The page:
Former ambassador Roberto Saladin, who also served as Central Bank governor, asked the Senate to issue a resolution demanding Dominican President Danilo Medina refrain from traveling to Haiti to continue bilateral talks with the western neighbor.
“Danilo Medina’s life could be at risk,” said Saladín, who referenced an assassination attempt on former President Leonel Fernandez in Port au Prince during a visit to Haiti in December 2005.
The issue of the president’s security was raised in the media shortly after Medina and Hatian President Michel Martelly agreed earlier this week to restore each other’s ambassadors after relations soured between the two countries in July, after the Dominican government took measures to regulate illegal immigration from Haiti.
The two leaders also agreed to hold more talks in Port–au–Prince in an effort to improve commercial ties that were strained at the beginning of October when Haiti imposed a ground transport ban on 23 Dominican products.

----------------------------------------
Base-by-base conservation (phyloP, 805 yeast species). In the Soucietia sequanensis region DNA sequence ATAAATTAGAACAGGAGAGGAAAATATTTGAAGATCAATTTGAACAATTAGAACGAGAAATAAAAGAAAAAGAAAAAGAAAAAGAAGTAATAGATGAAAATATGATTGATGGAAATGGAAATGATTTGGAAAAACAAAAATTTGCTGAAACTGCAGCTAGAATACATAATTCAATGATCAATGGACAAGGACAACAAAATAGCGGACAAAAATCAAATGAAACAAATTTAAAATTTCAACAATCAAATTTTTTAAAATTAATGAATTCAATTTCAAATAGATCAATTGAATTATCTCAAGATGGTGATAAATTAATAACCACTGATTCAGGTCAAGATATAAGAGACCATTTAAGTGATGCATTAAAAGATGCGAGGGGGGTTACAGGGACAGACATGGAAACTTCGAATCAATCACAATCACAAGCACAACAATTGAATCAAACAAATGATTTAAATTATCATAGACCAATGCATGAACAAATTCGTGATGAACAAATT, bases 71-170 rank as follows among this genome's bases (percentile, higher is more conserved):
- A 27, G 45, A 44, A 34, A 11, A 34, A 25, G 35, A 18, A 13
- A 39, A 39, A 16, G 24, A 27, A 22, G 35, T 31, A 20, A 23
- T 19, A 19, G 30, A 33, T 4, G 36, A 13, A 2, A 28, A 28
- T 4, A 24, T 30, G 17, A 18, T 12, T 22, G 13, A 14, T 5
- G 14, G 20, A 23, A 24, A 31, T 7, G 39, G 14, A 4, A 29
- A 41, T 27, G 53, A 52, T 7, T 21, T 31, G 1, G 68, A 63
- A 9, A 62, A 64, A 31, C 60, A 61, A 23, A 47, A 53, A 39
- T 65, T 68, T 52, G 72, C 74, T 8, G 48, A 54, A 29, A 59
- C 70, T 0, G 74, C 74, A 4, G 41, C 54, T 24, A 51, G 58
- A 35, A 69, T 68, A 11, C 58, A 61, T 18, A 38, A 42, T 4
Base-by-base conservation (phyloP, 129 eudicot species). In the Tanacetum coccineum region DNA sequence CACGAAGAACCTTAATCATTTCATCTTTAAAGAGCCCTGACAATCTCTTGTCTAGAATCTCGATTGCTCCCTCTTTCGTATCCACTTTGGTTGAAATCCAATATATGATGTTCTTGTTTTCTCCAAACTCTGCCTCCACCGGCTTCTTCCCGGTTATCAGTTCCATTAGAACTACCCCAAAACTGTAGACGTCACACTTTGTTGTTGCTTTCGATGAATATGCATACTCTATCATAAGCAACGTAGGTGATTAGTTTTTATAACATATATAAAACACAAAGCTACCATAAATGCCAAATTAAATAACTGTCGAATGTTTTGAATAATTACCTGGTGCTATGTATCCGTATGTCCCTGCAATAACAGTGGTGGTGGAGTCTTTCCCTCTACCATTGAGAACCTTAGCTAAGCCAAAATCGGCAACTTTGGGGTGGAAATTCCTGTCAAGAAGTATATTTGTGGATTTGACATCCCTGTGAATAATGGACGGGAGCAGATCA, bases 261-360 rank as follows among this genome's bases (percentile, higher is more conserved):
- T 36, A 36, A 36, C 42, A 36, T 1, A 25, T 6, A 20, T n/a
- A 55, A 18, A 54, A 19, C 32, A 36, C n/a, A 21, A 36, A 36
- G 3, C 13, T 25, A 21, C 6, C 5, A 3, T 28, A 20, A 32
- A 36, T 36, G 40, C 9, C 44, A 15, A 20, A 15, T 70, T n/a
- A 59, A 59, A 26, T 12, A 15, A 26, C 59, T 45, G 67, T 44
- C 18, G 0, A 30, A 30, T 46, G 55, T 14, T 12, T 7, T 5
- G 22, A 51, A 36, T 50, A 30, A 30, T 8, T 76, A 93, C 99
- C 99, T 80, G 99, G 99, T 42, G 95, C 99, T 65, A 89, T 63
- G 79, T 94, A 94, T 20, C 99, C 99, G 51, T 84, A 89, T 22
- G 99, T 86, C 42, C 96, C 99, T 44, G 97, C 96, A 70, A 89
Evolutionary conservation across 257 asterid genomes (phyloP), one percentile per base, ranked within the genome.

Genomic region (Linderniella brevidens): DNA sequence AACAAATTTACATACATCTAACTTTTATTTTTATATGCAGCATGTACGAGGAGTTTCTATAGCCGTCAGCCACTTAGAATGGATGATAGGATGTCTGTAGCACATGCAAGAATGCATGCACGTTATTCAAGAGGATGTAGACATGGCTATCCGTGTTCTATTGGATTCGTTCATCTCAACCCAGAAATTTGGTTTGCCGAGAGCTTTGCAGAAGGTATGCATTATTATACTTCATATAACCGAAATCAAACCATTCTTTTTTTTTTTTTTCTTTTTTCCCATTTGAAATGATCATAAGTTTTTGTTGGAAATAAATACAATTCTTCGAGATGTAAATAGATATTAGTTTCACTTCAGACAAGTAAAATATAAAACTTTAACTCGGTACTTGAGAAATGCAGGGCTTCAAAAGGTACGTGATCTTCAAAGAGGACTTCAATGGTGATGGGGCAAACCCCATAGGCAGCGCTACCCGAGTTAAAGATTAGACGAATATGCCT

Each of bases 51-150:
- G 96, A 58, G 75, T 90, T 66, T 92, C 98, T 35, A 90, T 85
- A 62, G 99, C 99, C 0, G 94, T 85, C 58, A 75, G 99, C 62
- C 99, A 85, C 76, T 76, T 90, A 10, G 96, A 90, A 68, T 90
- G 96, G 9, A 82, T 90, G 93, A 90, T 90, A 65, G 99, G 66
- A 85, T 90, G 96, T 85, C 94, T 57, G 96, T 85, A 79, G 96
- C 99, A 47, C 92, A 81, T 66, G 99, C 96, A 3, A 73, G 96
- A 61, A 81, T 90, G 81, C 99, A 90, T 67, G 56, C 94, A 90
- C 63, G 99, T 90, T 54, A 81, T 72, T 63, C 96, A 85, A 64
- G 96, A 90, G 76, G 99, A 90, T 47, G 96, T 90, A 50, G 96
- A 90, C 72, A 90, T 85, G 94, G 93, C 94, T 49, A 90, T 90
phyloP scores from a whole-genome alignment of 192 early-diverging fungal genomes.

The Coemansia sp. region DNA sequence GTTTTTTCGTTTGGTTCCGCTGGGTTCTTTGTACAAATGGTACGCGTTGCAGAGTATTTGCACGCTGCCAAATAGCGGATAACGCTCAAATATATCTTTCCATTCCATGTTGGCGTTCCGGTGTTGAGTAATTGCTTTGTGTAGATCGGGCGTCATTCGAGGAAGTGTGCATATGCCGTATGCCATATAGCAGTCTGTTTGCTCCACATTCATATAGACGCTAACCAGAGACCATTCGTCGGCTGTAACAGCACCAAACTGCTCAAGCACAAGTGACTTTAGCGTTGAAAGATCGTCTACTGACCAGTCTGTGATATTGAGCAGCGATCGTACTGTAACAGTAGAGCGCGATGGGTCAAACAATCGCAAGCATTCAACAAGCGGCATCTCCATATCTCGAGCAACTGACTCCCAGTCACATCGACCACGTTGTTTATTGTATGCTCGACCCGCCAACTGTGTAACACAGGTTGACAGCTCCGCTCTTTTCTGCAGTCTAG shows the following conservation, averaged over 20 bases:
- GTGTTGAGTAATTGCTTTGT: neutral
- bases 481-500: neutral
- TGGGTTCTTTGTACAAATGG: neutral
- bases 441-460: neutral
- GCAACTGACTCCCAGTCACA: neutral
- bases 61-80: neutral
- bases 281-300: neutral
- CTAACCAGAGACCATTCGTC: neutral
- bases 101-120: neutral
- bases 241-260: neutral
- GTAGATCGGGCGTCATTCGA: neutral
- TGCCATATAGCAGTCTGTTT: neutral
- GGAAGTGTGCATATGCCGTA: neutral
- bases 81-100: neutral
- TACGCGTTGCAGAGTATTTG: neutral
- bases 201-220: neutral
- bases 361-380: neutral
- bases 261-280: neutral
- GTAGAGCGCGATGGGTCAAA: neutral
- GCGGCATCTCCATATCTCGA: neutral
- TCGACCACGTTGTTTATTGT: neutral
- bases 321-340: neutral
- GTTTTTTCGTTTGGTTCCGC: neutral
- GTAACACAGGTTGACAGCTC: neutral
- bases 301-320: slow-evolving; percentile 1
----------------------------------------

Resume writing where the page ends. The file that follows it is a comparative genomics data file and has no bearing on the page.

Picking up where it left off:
Some Dominican business owners, however, are not ready to reconcile. The Dominican Merchants Federations on Thursday demanded the country close its border to Haiti, until Port-au-Prince rescinded the road transport ban.
“Our government should close the border, the same way Haiti did with us,” said Fernando Díaz, president of the Dajabón´s Merchants Association. He said it was embarrassing to the country when Medina was unable to lift the ban.
Sen. Heinz Vieluf of the border province of Montecristi dismissed Haiti’s ban.
He suggested the Dominican Republic apply the Biblical concept of “an eye for an eye and a tooth for a tooth” and demanded his country deny entry to Haitians.
Haitian Foreign Affairs Minister Lener Renauld warned that Haiti is not considering a lifting of the ban.
The back-and-forth comments have increased tensions with troops deployed to the border to help quell potential disturbances.
By Senabri Silvestre